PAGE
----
A Ukrainian comedian who plays the country's president in a TV series is currently the favourite to take on the real-life role in this spring's election, recent polls show.
As the deadline for candidate nomination expired overnight, surveys showed Volodymyr Zelensky ahead of former prime minister Yulia Tymoshenko and incumbent Petro Poroshenko.
But with a record number of candidates in the race, the vote remains highly unpredictable.
"Thirty people have been registered, this is an all-time high," commission spokesperson Kostyantyn Khivrenko told AFP, saying the documents of about 40 potential candidates are also being considered.
Ukrainian President Petro Poroshenko. Source: AAP
Zelensky, 40, has tapped into widespread frustrations with the country's political class and the slow pace of reforms.
Various recent polls put him at between 19 and 23 per cent, with Tymoshenko and Poroshenko several points behind - varying between second and third place.
But political analyst Anatoly Oktysiuk from Kiev's Democracy House told AFP that Zelensky's largely "young, often passive" supporters were likely to not turn out, predicting his final share of the vote would be lower.
Zelensky, already a popular comedian, has in recent years won further fans with his portrayal of the country's leader in a sitcom called "Sluga Narodu" - which translates as "Servant of the People".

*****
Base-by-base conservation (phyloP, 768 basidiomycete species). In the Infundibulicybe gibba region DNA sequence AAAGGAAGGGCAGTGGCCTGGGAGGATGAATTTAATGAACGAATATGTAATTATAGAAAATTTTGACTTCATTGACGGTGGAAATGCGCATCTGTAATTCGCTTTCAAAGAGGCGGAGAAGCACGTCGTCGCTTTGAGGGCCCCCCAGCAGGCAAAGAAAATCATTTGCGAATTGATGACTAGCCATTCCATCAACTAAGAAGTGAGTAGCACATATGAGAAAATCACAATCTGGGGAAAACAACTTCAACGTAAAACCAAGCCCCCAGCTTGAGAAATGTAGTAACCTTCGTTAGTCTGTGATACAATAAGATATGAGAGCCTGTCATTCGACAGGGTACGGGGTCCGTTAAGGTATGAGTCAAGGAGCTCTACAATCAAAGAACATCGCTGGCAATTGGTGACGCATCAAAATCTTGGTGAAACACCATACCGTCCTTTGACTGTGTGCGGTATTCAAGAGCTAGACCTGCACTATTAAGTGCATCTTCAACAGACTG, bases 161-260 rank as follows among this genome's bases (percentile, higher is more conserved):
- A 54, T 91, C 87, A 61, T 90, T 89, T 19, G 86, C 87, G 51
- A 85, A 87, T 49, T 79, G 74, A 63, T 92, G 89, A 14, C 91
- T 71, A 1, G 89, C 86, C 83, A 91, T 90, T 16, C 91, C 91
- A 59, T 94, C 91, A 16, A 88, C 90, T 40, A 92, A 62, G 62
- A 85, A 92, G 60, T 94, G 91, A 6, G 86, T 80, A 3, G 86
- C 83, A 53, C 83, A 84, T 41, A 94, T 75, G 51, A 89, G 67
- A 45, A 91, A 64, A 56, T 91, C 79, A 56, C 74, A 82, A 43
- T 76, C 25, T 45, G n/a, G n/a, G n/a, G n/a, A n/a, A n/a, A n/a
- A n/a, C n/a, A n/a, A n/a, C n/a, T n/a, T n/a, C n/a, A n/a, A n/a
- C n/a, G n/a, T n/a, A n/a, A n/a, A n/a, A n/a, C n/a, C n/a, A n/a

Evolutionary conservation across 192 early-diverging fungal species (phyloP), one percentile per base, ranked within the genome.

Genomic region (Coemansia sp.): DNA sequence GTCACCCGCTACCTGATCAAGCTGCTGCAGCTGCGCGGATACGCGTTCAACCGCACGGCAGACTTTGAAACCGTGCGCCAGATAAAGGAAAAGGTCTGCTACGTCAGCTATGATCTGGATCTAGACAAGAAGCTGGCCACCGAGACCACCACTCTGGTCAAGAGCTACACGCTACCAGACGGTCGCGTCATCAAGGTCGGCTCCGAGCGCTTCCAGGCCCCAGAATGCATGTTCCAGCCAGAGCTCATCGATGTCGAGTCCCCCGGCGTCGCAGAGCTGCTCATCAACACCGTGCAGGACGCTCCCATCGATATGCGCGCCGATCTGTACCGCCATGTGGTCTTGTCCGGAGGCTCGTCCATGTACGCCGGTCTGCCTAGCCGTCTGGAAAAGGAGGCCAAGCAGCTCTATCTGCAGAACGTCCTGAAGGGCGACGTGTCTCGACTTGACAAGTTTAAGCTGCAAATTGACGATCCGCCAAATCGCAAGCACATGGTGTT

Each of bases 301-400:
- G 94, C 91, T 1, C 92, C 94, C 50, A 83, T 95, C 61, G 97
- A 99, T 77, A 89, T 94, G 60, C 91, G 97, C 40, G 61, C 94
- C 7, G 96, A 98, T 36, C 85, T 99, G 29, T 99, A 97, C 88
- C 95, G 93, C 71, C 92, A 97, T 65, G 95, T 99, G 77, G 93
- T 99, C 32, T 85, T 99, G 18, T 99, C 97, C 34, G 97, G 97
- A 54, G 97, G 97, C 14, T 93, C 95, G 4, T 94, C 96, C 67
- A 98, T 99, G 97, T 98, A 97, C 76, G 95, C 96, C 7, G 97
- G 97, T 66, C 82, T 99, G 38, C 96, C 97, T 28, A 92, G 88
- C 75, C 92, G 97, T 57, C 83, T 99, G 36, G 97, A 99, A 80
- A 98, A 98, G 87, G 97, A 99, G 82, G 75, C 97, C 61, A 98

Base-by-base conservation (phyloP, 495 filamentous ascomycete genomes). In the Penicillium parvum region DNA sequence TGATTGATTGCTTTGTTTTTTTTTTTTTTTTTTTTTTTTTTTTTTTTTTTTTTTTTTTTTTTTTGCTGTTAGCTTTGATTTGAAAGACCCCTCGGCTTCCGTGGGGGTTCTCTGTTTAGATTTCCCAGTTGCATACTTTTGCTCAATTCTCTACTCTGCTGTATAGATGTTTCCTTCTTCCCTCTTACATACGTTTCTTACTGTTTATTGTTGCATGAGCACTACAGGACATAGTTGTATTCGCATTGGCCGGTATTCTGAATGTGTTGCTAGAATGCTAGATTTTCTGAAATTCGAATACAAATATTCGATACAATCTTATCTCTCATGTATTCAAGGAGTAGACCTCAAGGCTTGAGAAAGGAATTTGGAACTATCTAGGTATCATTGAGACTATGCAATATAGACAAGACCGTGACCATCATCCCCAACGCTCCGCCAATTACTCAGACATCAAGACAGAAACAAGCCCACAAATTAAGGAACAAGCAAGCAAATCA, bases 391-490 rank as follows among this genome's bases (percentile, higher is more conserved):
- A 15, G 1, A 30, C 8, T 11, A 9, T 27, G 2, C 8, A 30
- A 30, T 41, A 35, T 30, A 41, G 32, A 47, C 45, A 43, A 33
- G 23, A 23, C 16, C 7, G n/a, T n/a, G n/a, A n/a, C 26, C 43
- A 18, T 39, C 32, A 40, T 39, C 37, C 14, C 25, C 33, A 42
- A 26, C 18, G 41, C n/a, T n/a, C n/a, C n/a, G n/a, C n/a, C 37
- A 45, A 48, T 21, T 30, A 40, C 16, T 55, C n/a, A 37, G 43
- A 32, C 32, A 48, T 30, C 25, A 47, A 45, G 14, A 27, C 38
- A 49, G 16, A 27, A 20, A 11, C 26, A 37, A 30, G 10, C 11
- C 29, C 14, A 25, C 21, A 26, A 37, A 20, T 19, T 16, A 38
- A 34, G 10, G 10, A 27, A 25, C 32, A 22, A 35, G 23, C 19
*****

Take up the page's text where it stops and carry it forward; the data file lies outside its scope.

But he has also rallied largely young supporters to his own political cause.
Others, however, highlight his lack of experience and flag up his ties to Poroshenko's billionaire foe Igor Kolomoisky, who owns the television channel on which Zelensky stars.
Observers say the race is too close to call.
"It's very unpredictable at this stage who might actually win," US Ambassador Kurt Volker told journalists last week, stressing that Washington would work with whichever democratically-elected leader emerged from the vote.
Poroshenko, a 53-year-old chocolate tycoon, sailed to victory in a May 2014 election after a popular uprising ousted the Moscow-backed regime of Viktor Yanukovych.
He promised to pivot the former Soviet country of nearly 45 million people towards the West and has sought to push through ambitious reforms.
But critics say corruption is still rampant and Poroshenko has done little to rein in fellow oligarchs, although the economy is showing signs of recovery after a recession.
Tymoshenko, the runner up, rose to international prominence through her role in the 2004 Orange Revolution.
But after 15 years - three of which were spent as head of government and another three in jail following a trial denounced in the West as selective justice - she remains a highly divisive figure.
Voting will take place on March 31, with a second round three weeks later if no candidate takes more than 50 percent.